Popularly known as the Festival of Lights, Diwali has many interesting facts worth knowing.
Diwali is the time for vibrant colours, eye-popping fireworks, twinkling lights and delicious food.
It is an official holiday in Fiji, Guyana, India, Malaysia, Mauritius, Myanmar, Nepal, Singapore, Sri Lanka, Suriname, and Trinidad and Tobago.
One of the most popular festivals of Hinduism, it spiritually signifies the victory of light over darkness, good over evil, knowledge over ignorance, and hope over despair.
Its celebration includes millions of lights shining on housetops, outside doors and windows, around temples and other buildings in the communities and countries where it is observed.
An Important Religious Festival
Diwali is an important religious festival originating in India. Hinduism is the major religion of India and is thought to be the oldest religion in the world. People often think of Diwali as a Hindu festival, but it is also celebrated by Sikhs and Jains.
For many people, Diwali honours the Hindu goddess of wealth, Lakshmi. The lights and lamps are said to help Lakshmi find her way into peoples’ homes, bringing prosperity in the year to come.
It’s also a celebration of good triumphing over evil, and different legends based on this theme are associated with Diwali. In northern India, Hindus celebrate the return of the deities (gods) Rama and Sita to the city of Ayodhya, after defeating the evil king Ravana.
In the region of Bengal people worship the goddess Kali, the destroyer of evil forces, during Diwali. And in Nepal (a country bordering north-east India), people celebrate Lord Krishna’s victory over the wicked king Narakaasura.
But it’s not just about lights and legends – Diwali is a time to have fun with friends and family. People exchange gifts and sweets, enjoy delicious feasts, watch firework displays and wear new clothes. It’s a time to clean and decorate your home, too.
Origin of the Name
The word Diwali (or Deepavali as it’s sometimes called) means “row of lights” in an Ancient language of India, called Sanskrit. During this festival, people decorate their homes with lights and oil lamps, called diyas.
Five Days’ Celebration
Diwali takes place annually and lasts for five days, marking the start of the Hindu New Year. The exact dates change each year and are determined by the position of the moon – but it usually falls between October and November.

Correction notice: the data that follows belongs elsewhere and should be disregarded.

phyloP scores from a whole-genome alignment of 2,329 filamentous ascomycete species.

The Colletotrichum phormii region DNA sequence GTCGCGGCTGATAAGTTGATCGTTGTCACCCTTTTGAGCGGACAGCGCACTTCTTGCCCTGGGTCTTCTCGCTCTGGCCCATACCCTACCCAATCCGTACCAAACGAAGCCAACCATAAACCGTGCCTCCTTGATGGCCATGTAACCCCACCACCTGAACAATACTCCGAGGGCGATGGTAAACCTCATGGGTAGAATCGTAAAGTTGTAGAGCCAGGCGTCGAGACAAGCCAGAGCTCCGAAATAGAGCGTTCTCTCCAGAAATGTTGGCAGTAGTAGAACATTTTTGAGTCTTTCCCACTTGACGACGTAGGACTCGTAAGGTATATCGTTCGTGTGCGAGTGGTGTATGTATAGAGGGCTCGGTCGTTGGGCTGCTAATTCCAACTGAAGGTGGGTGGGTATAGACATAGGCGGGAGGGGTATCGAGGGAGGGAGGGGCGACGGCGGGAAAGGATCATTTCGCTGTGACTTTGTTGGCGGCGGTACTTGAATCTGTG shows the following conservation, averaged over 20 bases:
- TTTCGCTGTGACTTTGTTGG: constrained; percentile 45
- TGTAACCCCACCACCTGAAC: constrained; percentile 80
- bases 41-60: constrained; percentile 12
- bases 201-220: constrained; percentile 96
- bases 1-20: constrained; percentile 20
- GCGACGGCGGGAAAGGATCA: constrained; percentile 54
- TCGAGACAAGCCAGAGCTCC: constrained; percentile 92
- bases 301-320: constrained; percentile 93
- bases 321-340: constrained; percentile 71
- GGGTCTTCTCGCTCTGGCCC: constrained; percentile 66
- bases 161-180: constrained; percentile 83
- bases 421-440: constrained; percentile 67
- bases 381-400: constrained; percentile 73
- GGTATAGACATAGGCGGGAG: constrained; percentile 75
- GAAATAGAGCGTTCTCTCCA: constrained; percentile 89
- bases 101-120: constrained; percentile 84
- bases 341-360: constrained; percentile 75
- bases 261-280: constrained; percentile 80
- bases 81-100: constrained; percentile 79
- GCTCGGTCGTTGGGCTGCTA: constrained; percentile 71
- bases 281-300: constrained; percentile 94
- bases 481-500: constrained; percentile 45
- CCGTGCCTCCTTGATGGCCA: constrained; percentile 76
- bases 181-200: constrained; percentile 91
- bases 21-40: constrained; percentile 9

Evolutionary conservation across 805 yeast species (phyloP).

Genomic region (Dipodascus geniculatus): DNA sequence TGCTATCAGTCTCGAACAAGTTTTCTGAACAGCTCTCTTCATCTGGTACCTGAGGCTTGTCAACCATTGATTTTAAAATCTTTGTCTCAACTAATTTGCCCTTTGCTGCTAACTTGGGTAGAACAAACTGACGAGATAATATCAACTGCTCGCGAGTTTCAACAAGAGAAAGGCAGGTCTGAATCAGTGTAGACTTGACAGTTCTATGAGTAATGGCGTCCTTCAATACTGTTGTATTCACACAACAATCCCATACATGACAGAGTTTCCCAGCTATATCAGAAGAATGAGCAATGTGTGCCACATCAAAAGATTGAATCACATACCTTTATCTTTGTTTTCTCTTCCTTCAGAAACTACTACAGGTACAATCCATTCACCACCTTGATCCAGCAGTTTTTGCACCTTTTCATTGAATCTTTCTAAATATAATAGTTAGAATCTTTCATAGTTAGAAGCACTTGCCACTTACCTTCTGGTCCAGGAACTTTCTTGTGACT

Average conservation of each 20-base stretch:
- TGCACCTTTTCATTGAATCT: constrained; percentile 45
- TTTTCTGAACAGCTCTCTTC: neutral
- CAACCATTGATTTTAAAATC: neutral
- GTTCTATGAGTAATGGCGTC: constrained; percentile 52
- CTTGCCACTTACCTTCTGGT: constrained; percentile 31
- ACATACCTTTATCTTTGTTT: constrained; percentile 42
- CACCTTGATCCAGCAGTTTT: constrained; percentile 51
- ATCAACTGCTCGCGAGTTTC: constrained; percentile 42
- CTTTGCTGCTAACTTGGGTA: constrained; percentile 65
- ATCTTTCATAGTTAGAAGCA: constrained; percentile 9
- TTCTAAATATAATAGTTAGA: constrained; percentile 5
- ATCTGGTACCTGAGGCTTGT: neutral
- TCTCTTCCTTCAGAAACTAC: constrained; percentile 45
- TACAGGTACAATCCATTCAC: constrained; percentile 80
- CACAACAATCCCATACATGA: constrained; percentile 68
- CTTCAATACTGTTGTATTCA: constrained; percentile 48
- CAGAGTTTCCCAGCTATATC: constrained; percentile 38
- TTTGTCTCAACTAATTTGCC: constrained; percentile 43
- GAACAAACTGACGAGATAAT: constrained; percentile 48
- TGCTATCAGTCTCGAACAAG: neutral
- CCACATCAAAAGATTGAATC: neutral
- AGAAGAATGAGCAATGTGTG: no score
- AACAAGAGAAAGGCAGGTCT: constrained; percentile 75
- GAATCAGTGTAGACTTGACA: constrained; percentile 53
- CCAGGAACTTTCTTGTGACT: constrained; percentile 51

The 5 days of Diwali include:
- Day 1: On the first day, the ‘Spring clean’ takes place. Housewives and women of the household consider it auspicious to do a ‘Spring Clean’ so that the house is spotless before the entering of a New Year. People spend a lot of time getting ready. Families spend days cleaning and decorating their homes in preparation for Diwali. They also shop for new clothes and outfits to wear to celebrations. Unsurprisingly, there are a lot of ways to do this, from arts and crafts to makeup tricks to help you “shimmer, shine, and sparkle.”
- Day 2: Decorations begin to take place with lamps/diyas being placed all around the newly cleaned home.
- Day 3: The third and main day of the holiday. Families gather to pray to the Goddess Lakshmi, before a mouth-watering feast and fireworks.
- Day 4: The start of the Hindu New Year. Friends and family gather to exchange gifts and best wishes for the New Year that is upon them.
- Day 5: On the final day of Diwali, brothers visit sisters where they are greeted with love and extravagant meals.
Although, Diwali is a festival of lights, however, colors also play a significant role on this day. Making Rangolis is also an integral part of Diwali celebration. Rangoli is a popular Diwali tradition – beautiful patterns made using colourful powders and flowers. People draw rangoli on the floor by the entrance of their homes to welcome the gods and bring good luck. Rangoli making is a timeless tradition in India, and it is meant that people make colorful Rangolis at the entrance of their homes to attract the goddess of wealth – Lakshmi.
Diwali Around the World
Today, this fascinating festival is celebrated by thousands of people in countries all around the world. During Diwali, Hindus living outside India gather at places of worship called mandirs to leave offerings to deities, watch firework displays and eat yummy food together!
The city of Leicester, in the United Kingdom, holds the largest Diwali celebrations outside of India. Every year, thousands of people gather in the streets to enjoy vibrant shows of light, music and dancing.